Don’t forget to breathe.

Can the choir behind me see my knees shaking?

Was that an “Amen” I just heard?

Whatever you do . . . do not say “um.”

That joke was funnier in my head.

Please, God, help me pronounce this Greek word correctly!

These were just some of the thoughts that crossed my mind while I was preaching for the very first time. My first sermon was preached during Martha Stearns Marshall Month at First Baptist Church, Jasper, Georgia. Unfortunately, the questions, doubts, and fears that accompanied me while I preached did not conclude when my sermon ended.

The congregation was more than encouraging, grateful, and affirming of me and the sermon, but I could not help but worry about what my peers, professors, and even complete strangers would think once they listened to the recorded version of my sermon. Even I was curious! I had never heard or seen myself speak in front of a group of people before. All I knew for certain was that public speaking petrified me. When I finally listened to myself in the recording my first thought was: Is that what my voice actually sounds like? Am I always that soft-spoken? I knew I would never have a booming, tear-jerking, or awaken-the-drowsy-non-caffeinated-attendee kind of voice, but I also was not sure if my voice was that of preacher.

Lies trickled into my mind like an annoying leaking pipe. Was I articulate enough? Gospel-centered enough? Profound enough? (I know what you’re thinking . . . humble yourself a little bit Maria) I like to make myself feel better by saying that it is society’s fault for encouraging perfection and the church’s fault for not normalizing women in church leadership roles. I have no doubt that some of my fear was due to these crippling norms, but I wonder what my experience would have been like had I grown up with more female pastor role models.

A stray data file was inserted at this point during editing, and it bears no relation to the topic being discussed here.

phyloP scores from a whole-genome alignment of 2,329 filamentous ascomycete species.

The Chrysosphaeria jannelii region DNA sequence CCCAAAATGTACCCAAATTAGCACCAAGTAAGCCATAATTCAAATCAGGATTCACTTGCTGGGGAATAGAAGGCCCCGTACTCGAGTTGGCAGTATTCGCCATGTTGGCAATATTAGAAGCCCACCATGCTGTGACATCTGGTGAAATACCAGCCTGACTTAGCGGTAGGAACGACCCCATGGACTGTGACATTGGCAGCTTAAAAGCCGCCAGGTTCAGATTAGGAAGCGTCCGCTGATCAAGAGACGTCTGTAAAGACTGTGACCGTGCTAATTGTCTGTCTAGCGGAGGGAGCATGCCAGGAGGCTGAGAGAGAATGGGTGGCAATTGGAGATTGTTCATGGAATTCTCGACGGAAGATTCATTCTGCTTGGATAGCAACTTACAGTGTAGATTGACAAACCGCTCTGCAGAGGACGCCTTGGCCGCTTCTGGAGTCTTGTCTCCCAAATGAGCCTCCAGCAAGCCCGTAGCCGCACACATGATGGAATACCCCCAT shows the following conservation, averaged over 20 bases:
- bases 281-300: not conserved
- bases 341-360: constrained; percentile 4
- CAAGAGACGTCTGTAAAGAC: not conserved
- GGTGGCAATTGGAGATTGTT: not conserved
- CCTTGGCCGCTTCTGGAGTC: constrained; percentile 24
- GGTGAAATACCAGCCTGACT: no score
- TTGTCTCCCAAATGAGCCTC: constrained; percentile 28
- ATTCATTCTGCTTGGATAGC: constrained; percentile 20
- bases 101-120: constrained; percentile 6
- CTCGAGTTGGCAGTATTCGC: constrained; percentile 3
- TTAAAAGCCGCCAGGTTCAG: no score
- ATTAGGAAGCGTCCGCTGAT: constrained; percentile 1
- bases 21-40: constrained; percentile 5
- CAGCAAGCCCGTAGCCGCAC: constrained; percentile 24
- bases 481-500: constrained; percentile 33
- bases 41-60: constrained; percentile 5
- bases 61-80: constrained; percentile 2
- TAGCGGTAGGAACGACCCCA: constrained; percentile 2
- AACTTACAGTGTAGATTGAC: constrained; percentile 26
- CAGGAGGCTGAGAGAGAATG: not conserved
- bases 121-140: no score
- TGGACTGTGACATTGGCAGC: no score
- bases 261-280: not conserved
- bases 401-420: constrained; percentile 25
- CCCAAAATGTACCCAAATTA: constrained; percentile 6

Whether it is your first time preaching or the 100th, the truth is that presenting the good news, being vulnerable enough to share what has been placed on your heart, and then being able to articulate these things in a meaningful and truthful way should not be taken lightly. In the days and weeks to follow my first sermon, I wrestled with my own identity as a female preacher, minister, and chaplain. I struggled with how to courageously allow God’s goodness to be expressed through me; particularly through the power of my own voice whether it was heard from behind the pulpit or elsewhere. After reflecting on the experience as a first-time preacher, I realized a few important lessons:

Celebrate yourself: There is a first time for everything. Accomplishing something you never imagined doing before should be celebrated. Allow yourself to feel empowered by the experience, to believe you belong where you have been called, and to trust that what you have to say matters.

Humble yourself: Consider the possibility that maybe you need to hear the message more than “the people in the pew”. Remember that a few altar steps and a wooden box does not magically make us closer to God or more superior to the congregation.

Check yourself: Preaching and ministering to others is hard work. It’s hard because it directly impacts the lives and well-being of others. We shouldn’t take it lightly. Deliberate prayer and accountability should be exercised regularly, no matter what role you find yourself in.

Free yourself:
Whatever is said or done . . . relax. Rest in the promise that God’s goodness stretches far beyond our mere words and actions. The grace of God frees us from being what is quintessential in the minds of others.

Maria Robertson is a third-year student at McAfee School of Theology and a CPE resident at Northside Hospital in Atlanta, Georgia.